I usually dance around the topic of children in this column, because I don’t have any.
I’ve never experienced deployment with a baby who refused to sleep at night, a pubescent pre-teen who really needed to talk to dad about some changes, or a rebellious teenager who thought rules were more like suggestions. I’ve never had to pull my kids out of school in the middle of the year, watch them say goodbye to all of their best friends, then move to the other side of the globe.
And I’ve absolutely never had to worry about picking up the kids from school, dropping them off at soccer and dance and karate, then rushing them all home for chores before dad comes home and goes “all drill sergeant” on us.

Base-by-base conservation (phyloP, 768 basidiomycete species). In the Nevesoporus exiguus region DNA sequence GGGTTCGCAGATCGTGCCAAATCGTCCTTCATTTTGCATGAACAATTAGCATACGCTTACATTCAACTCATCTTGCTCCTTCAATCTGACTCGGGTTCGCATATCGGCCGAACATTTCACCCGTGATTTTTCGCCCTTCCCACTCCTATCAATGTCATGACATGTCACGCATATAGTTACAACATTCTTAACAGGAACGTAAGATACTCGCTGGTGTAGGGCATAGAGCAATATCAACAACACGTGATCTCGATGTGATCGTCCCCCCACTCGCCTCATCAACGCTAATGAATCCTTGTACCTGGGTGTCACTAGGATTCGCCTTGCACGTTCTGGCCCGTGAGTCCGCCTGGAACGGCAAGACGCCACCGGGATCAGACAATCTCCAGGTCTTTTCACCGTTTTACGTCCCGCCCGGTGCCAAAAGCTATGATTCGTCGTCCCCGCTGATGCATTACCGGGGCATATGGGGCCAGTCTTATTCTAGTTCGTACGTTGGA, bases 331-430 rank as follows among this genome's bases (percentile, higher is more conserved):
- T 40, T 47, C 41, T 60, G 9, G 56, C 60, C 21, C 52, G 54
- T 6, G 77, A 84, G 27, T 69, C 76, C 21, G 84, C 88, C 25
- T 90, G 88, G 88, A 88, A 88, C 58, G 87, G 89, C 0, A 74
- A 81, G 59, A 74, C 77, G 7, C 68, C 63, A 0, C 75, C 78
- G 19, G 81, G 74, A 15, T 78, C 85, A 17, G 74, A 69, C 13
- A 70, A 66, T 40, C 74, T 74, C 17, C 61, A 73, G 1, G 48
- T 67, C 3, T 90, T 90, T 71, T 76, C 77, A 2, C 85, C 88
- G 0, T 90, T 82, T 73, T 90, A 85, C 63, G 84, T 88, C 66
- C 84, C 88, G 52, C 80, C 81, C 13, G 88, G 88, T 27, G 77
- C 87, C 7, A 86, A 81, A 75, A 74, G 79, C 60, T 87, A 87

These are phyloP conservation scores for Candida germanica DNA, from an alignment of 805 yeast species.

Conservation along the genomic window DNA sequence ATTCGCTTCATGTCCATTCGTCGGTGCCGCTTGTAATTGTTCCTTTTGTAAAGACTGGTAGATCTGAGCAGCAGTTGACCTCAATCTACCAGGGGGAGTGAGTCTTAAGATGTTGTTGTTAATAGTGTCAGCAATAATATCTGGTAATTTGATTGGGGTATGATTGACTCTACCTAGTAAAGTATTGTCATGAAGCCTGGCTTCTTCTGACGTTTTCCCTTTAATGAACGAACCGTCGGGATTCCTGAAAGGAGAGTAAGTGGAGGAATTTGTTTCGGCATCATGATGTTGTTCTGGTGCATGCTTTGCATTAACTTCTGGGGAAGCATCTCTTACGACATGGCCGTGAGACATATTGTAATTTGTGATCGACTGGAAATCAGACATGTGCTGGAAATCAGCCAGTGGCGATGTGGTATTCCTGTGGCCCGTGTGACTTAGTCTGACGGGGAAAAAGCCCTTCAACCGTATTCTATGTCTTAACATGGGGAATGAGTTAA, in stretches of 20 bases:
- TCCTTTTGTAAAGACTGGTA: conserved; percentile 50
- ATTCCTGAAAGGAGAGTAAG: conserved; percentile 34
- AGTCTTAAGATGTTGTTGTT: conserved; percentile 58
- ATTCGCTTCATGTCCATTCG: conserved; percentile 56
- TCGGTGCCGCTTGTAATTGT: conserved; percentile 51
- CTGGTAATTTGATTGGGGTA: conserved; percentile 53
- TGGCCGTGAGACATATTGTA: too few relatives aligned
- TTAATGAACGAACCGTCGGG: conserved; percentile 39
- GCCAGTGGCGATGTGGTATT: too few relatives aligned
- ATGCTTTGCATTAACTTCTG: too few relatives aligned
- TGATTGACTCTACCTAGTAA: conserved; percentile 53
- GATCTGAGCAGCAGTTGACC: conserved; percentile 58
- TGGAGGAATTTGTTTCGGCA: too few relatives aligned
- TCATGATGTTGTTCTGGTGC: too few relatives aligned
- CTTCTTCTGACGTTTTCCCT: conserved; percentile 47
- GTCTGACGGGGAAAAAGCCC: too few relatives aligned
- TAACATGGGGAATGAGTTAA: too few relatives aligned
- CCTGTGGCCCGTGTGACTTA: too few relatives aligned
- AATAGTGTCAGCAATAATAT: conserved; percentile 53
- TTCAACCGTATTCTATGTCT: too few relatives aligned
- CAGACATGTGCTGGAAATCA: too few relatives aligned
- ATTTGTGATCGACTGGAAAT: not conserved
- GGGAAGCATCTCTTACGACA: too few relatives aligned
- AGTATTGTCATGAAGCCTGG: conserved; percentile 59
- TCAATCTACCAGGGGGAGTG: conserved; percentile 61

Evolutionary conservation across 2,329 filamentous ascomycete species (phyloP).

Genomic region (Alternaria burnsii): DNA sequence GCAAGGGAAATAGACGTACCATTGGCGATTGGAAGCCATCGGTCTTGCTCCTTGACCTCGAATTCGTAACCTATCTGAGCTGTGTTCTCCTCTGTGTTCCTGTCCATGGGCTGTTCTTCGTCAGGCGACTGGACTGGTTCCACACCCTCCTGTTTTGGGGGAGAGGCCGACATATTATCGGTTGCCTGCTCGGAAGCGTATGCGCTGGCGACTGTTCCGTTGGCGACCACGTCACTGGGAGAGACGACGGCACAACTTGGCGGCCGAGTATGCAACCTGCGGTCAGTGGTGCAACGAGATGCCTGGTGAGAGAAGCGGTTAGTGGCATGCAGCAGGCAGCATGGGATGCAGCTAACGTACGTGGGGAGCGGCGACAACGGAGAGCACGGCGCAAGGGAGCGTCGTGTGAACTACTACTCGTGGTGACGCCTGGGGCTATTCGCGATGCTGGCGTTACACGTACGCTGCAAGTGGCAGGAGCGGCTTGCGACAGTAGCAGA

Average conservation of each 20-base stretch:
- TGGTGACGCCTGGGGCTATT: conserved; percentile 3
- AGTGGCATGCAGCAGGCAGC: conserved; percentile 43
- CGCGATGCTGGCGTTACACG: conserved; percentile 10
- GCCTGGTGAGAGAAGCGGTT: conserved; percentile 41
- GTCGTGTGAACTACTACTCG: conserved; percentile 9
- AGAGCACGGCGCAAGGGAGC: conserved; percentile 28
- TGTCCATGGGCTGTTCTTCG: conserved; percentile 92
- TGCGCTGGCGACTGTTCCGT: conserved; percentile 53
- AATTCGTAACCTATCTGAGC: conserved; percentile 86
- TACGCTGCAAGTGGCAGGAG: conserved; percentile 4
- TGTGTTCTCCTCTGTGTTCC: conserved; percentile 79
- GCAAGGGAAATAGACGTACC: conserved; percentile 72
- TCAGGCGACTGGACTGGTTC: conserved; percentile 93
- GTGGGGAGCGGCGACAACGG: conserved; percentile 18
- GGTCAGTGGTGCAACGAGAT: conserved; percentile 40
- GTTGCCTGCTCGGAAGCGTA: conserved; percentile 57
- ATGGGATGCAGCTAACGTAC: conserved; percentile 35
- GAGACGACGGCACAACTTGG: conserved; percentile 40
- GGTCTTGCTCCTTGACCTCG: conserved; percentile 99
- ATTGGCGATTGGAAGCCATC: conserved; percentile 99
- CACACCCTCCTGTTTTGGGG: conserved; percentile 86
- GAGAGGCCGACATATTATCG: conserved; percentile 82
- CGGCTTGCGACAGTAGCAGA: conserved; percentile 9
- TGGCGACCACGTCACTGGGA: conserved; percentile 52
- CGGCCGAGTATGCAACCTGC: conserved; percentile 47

But I’ve seen all of this. Living in a military town such as Hinesville, and having a tendency of making friends who are 10 to 20 years older than me has made sure of it. Add to that the fact that I work with children and youth at my church, and it’s impossible not to see all of the trials that accompany raising a family the military way.
To be honest, it kind of scares me. I mean, these military spouses who spend their every moment running here and running there, carpooling and baking, they intimidate me a little bit. These are legitimate super moms and super dads I’m talking about. To ever assume that I could be like that, live like that, is laughable. I think a productive day consists of washing a load of laundry and doing my homework.
Sure, I’ve seen my fair share of mom-meltdowns since I arrived here, too. I know that not every parent is as strong as the next, and that every parent — no matter how strong — is prone to freak out a little bit every now and then, but raising children well, under what can sometimes be such adverse conditions, is awe inspiring, and most definitely worthy of note.